Do you like science fiction? Henry Melton is one of my favorites in that field! Henry writes science fiction for young adults, but I feel that his stories are so brilliant that they can also be read and enjoyed by adults as well.
His novel, Lighter Than Air, has won the Eleanor Cameron / Golden Duck Award for 2009 Middle Grade Science Fiction. Check it out at
Read about him and his work in the interview that follows. Have fun!
How would you define yourself as a writer?
I suppose there’s two parts to that question; what do I write, and who am I. What I write is the easiest. For the past eight to ten years, I’ve been discovering that I like to write what is called Young Adult fiction. Young adult science fiction in particular. My larger body of work is general science fiction, with a few fantasies thrown in. But even the fantasies tend to have a ‘how it works’ flavor to them.
As a person, I’ve been telling stories since before I picked up a pencil, and it came so naturally that I had problems with ‘creative’ explanations to my parents when I got into trouble. Then there were stories of Alex the Martian I told to neighbor kids. I suppose it would have looked like the classic invisible friend to an outsider, but I knew I was composing fiction for their entertainment. Later, I discovered real science fiction and wrote little things, what would today be called flash fiction. It was a natural progression. I wrote for school, but they rejected my attempt to be part of the school paper–not enough school spirit and too much creativity. By the time I sold my first story I was confident I was a short fiction guy, but over time, they grew and now, all I write is longer stories.
Which titles have you published so far?
Emperor Dad was the first, where a teen discovers that his father may have invented teleportation. Roswell or Bust was a road trip through the American Southwest as a motel kid and the mute daughter of one of the Men In Black attempt to rescue the aliens that have been kept captive since the 1947 Roswell crash. Extreme Makeover is the tale of an overweight girl in the Pacific Northwest who was infected with alien nanobots. They tried to make her over into a weapon–their mistake. Lighter Than Air mixes a talented designer teen with a next door neighbor inventor who has discovered lighter than air foam. All goes well until his little sister gets mixed up with a shadowy figure on the Internet. Falling Bakward has a farmer kid discovering that the mysterious warm spot in the south field is actually a portal to another world where aliens have been waiting for him for 10,000 years.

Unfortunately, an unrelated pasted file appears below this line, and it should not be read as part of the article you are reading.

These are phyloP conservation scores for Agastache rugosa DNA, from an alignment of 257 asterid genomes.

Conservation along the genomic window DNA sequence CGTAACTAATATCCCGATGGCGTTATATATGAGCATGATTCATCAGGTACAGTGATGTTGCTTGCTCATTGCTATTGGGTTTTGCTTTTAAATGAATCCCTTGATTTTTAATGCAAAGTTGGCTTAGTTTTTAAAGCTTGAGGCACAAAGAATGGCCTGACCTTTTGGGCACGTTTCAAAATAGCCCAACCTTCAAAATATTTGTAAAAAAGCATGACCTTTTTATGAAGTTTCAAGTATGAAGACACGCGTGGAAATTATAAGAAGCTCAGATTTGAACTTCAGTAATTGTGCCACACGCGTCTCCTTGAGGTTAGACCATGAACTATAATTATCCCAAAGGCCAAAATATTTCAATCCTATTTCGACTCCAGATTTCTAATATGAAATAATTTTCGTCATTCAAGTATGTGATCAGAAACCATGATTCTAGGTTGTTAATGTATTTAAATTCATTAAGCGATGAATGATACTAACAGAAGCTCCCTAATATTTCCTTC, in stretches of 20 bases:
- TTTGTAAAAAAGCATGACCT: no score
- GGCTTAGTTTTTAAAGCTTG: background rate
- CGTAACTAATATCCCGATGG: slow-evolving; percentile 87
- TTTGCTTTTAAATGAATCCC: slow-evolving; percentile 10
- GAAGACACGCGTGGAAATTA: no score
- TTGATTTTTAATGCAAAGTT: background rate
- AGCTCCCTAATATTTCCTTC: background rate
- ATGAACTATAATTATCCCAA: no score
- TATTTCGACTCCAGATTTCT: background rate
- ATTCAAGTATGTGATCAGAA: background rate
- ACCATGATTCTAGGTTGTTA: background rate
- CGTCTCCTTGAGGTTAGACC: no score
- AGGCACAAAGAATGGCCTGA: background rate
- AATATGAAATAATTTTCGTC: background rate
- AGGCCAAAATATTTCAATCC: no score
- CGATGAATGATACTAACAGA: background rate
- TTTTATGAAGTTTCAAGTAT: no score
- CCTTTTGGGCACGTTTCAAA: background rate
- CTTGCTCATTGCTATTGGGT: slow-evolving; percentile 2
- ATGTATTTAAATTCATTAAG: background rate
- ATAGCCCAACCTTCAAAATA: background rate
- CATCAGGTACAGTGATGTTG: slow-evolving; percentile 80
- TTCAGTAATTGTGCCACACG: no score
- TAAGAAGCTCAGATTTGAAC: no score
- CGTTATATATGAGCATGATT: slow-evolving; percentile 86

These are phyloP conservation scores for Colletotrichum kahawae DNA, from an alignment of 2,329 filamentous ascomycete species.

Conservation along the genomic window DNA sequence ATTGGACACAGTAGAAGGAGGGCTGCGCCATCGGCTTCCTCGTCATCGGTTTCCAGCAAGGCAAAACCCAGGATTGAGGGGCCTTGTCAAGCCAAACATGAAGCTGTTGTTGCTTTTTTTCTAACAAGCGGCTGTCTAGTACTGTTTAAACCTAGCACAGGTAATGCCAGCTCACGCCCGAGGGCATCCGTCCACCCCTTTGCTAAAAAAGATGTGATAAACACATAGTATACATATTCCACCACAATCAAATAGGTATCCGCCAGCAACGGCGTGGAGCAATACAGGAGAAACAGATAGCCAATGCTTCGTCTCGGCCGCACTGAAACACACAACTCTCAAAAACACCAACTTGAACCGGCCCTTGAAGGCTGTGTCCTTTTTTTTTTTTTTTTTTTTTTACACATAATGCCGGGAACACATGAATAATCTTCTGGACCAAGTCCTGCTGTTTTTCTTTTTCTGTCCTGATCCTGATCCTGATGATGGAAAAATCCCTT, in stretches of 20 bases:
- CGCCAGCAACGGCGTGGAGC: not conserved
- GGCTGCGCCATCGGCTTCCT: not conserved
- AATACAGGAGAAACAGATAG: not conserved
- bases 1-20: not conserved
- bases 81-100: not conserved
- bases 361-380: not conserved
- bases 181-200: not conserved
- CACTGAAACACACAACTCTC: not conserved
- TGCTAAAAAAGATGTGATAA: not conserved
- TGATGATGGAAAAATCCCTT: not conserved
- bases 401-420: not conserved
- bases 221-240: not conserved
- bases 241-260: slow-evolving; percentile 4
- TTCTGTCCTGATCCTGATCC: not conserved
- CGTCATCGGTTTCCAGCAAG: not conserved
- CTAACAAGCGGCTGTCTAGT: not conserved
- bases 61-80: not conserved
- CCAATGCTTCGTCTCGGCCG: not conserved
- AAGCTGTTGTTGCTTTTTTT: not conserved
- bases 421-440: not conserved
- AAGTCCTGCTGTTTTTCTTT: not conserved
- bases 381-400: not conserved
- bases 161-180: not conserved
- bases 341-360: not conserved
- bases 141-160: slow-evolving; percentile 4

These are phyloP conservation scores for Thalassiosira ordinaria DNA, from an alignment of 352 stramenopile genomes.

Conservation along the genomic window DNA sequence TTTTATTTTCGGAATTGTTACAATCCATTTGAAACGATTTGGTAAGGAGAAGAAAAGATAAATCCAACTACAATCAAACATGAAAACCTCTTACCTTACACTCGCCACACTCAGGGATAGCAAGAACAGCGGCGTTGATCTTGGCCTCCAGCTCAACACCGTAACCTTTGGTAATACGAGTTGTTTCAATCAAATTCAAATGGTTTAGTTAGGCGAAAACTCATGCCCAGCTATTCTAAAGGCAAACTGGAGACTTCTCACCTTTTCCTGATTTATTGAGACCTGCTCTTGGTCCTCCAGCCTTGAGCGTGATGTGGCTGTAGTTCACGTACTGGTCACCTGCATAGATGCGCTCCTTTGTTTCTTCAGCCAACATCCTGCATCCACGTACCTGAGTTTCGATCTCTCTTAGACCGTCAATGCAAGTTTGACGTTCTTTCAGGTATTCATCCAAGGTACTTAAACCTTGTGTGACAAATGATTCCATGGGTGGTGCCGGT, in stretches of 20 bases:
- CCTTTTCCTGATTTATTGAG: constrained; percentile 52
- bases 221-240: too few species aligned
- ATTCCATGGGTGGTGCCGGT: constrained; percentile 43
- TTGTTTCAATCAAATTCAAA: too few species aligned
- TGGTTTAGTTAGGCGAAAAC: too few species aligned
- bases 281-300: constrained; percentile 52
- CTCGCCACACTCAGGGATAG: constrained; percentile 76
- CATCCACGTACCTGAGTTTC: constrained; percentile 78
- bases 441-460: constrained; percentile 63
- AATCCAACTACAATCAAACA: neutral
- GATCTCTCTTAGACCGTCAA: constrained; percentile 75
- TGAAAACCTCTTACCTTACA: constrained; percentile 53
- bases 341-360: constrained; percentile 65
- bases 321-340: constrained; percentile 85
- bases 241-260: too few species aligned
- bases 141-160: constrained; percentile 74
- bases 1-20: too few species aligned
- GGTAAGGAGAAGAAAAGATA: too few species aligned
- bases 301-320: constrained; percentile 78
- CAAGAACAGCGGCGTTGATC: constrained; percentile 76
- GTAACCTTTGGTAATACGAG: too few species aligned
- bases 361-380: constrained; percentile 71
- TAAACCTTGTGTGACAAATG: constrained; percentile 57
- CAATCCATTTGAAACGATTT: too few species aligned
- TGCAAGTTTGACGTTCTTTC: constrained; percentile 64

Which is your favorite one, if any, and why?
My favorite novel is always the one I’ve just finished working on. I have fond feelings for them all. So, at this instant, I guess my favorite is Golden Girl, a time travel story, which I’m preparing for a September release.
Where do you get your ideas from?
I’ve been reading science fiction since childhood and the basic ideas of the genre; teleportation, aliens, time travel, etc. are just like air. However, I also travel quite a bit and I’ve found that I get inspired by certain places. In this current set of novels, each is born in a certain small town (flexible definition of small). Emperor Dad–Hutto, Texas. Roswell or Bust–Las Vegas, New Mexico. Extreme Makeover–Crescent City, California. Lighter Than Air–Munising, Michigan. Falling Bakward–Chamberlain, South Dakota. Golden Girl–Oquawka, Illinois.
By visualizing a real place where I’ve walked the streets and seen the sights, it lets me get into the life of the characters and to believe in the world I’m writing.
Why have you chosen this genre?
It chose me. I was watching NASA space flights preempting Captain Kangaroo in the morning before I went to elementary school. The best fiction in the school libraries was always science fiction. My father was in electronics and the laundry room was two-thirds filled with partially hand-built radio equipment that arc’ed inside the house during thunderstorms. And it didn’t hurt that science in school came naturally. I lived in a science fiction world.
Which are your plans for the future?
There will be more YA science fiction books, of course. I hope to keep traveling and finding inspiration. If I did nothing but re-work old stories up to my improving standards, I could keep putting out books for years, but I need to find a way to spend less time on marketing and promoting my books, and more on writing new ones. The publishing industry, with its demands on authors promoting their own work, is definitely limiting creative time. But I guess that’s something we all have to work on.
Where can readers find your books?
All of my books are available on the usual on-line bookstores like Amazon, Barnes & Noble, etc. Bookstores can order them through Ingram. I have also put e-book versions out as Kindle and Mobi formats. However, if you would like to get a signed copy, go to http://www.HenryMelton.com/0/Webstore.html and order from me directly.
Have you ever experienced a writer’s block?
Yes. It’s easy enough to let the day to day stuff get in the way. That’s one of the reasons I love to travel. Getting behind the wheel and letting the scenery flow past gives me time to hear my own thoughts and let the story pieces fit together.
Any tips you would like to give us?
If you write, write lots. Nothing improves a craftwork skill like practice. It’s that skill, plus your honest thoughts that let your voice come through.
Do you have a motto?
Perhaps I do. I’ve said it enough. If you want to travel, “Travel now, while you still have the chance.” Nothing has enriched my life more than travel.
Buy my books! http://www.HenryMelton.com/0/Webstore.html